With a 2½-1½ victory over the USA in round 13 Russia nicely made penultimate step to a final win. Kasparov defeated Yermolinsky on board 1. Both boards 3 and 4 for the USA had slight advantages but were unable to convert the points and had to settle for draws. Second place Ukraine kept their sole possession of that slot with a 2½-1½ victory over Bulgaria. Meanwhile the USA were now tied with a number of teams, including Armenia "A" who defeated Croatia by 2½-1½ as well. England beat Israel 2½-1½ to stay in 3rd-7th group while Georgia made it in with a 3-1 win over Uzbekistan. Iceland also scored 3 points against China, pushing that team down into a tie for 20th-25th position. The Chinese team had been the "Cinderella stars" of this event, being ranked 30th at the start and fighting their way as high as first at one point. After scoring only 7 points out of the last 4 rounds (a 43.7% barely) the Chinese looked like they would finish much closer to their rating. Still the race for the bronze wasn't anywhere near settled yet: there were another 7 teams at 30½ only one point behind Ukraine and another 4 teams only half a point behind that. So the last round had a number of important matches. With last round to go standings were: Russia 36; Ukraine 33; Armenia, USA, England, Georgia 31½; Spain et al. 30½.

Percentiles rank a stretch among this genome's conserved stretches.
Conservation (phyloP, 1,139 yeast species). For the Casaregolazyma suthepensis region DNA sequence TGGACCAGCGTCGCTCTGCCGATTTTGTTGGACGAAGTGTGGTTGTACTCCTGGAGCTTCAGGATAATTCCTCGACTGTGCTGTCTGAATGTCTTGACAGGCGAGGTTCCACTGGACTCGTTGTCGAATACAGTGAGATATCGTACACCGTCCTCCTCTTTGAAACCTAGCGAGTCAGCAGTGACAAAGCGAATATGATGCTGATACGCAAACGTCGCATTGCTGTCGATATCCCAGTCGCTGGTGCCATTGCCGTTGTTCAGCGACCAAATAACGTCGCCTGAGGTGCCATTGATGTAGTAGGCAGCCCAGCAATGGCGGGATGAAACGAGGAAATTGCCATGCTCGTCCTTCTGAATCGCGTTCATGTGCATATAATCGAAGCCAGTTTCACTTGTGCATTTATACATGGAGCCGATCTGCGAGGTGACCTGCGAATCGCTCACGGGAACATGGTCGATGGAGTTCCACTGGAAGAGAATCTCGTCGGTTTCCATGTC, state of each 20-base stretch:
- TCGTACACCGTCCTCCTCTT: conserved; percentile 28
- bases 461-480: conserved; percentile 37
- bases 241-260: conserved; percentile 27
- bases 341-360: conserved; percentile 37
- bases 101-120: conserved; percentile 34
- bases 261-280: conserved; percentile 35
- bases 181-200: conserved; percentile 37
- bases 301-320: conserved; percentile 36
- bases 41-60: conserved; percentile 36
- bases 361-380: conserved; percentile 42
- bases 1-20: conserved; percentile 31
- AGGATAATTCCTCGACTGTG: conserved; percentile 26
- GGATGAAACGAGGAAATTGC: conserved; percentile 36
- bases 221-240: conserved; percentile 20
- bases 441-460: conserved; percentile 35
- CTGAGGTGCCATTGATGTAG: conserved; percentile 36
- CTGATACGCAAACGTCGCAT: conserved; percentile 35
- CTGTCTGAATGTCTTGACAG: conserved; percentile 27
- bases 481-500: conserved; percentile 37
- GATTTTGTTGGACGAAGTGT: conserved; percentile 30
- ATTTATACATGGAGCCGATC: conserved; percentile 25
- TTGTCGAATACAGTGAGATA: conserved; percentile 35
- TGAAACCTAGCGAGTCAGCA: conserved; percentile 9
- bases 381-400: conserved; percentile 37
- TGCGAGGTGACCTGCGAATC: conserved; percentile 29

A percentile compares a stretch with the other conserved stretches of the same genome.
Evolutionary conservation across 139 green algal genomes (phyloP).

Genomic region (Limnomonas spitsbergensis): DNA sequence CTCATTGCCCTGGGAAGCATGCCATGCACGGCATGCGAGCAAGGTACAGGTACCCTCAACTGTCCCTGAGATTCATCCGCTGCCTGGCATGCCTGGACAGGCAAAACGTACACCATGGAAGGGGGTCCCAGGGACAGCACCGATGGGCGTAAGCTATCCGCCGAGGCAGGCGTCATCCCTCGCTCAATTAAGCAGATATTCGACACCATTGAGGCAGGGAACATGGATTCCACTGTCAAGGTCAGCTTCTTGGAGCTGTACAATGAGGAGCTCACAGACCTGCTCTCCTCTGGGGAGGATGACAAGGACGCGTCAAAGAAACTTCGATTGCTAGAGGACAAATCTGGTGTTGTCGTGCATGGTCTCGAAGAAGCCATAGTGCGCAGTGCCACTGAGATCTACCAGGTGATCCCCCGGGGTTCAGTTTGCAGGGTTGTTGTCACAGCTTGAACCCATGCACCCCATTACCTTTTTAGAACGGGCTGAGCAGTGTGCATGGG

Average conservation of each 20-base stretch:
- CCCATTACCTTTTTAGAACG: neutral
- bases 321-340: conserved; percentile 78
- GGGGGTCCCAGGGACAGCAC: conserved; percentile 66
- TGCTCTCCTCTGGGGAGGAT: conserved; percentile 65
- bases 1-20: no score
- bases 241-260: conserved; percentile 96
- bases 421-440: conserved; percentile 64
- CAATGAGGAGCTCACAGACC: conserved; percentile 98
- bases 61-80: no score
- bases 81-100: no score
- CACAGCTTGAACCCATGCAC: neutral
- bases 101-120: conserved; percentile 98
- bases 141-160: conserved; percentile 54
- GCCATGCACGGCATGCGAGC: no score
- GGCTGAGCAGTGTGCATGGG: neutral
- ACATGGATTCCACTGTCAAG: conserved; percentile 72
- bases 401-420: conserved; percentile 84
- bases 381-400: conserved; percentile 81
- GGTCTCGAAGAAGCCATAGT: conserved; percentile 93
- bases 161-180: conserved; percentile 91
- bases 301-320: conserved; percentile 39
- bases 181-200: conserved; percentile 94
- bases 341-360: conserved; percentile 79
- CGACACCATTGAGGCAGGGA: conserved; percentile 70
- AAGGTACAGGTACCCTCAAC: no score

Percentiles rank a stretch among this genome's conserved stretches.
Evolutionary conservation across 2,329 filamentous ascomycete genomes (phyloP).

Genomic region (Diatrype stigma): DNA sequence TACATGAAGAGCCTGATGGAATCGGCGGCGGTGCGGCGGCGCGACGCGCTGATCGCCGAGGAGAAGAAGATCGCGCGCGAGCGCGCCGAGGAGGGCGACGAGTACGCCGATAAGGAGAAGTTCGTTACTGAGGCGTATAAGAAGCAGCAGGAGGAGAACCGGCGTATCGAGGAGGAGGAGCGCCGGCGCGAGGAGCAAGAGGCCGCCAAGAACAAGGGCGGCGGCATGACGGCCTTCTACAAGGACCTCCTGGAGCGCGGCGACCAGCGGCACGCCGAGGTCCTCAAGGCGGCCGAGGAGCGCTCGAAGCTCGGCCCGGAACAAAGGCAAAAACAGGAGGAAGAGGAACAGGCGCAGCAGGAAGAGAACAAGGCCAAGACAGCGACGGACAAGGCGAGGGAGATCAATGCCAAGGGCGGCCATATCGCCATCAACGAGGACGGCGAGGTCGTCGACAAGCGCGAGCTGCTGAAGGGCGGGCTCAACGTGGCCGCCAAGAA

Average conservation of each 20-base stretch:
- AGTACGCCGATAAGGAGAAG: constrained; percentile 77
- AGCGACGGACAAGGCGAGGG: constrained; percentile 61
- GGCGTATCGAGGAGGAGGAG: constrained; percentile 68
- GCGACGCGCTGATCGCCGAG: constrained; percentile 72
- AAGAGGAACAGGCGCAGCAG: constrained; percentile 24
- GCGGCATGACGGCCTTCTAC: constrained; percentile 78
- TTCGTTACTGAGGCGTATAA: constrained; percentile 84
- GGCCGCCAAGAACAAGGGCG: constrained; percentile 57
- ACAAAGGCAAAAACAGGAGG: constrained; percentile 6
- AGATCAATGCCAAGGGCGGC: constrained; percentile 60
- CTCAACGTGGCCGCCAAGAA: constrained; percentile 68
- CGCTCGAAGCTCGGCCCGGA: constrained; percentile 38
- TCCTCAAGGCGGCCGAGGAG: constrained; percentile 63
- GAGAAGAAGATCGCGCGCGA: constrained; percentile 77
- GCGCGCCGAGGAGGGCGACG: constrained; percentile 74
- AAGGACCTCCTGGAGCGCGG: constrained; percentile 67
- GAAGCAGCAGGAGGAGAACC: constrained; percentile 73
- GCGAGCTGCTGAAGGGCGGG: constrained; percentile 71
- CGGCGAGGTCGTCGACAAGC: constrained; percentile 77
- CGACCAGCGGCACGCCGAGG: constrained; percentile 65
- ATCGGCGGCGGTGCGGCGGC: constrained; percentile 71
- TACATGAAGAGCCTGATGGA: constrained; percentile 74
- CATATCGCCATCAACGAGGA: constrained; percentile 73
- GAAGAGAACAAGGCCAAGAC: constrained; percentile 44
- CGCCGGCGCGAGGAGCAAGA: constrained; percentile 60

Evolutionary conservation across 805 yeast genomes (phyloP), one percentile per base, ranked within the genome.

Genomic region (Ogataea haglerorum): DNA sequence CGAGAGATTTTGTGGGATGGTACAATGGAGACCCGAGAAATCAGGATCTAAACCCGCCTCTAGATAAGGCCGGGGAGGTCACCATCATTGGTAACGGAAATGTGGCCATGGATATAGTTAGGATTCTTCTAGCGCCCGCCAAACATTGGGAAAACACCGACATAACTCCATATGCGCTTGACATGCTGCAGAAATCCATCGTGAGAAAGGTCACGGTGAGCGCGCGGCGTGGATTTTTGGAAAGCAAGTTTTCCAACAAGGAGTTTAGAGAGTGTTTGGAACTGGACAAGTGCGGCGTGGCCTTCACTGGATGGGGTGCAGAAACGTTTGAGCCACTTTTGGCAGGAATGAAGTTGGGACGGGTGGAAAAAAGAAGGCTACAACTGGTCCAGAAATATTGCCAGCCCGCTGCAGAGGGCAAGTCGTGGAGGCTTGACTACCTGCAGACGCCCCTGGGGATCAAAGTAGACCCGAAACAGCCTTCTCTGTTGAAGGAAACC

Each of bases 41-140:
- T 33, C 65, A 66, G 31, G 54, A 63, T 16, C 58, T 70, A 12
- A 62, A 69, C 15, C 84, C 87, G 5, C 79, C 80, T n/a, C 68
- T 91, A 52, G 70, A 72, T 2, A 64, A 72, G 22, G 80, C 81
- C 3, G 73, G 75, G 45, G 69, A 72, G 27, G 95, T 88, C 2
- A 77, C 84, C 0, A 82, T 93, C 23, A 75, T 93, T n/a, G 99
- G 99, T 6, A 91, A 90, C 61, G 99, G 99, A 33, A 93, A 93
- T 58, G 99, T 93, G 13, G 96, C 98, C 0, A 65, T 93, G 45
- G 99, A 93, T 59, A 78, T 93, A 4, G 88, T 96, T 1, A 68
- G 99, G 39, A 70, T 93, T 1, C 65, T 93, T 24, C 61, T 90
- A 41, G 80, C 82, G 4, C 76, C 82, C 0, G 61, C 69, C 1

Iceland were hit with the last round's unlucky shot as they had to face unstoppable Russia and lost 1½-2½ despite of fierce resistance. Ukraine easily took silver drawing 2-2 with Armenia "A". Of other teams with medal chances USA beat Georgia 2½-1½ after extremely heavy struggle and England won 2½ point as well. Both teams finished with 34 points and the Buchholz roulette pointed at the American team who had tie-break superior to England by merely half of a point! Spain beat 3-1 Slovenia to move up into tied 5th together with Armenia and Bosnia who had extremely successfull final spurt as they destroyed Lithuania 3½-½. Teams to complete top 10 were Georgia, Bulgaria (2½-1½ vs Croatia) and Germany. Sweden's good finish was enough only for 11th and poor Iceland were dropped down to 12th. China's 3-1 over Belarus was enough only for 13th tied with disappointing Holland who did not manage to fully recover from halfway collapse. Israel lost last three matches to be pushed aside, Hungary managed only 5/12 in last 4 rounds to finish in 18th - an all time negative record.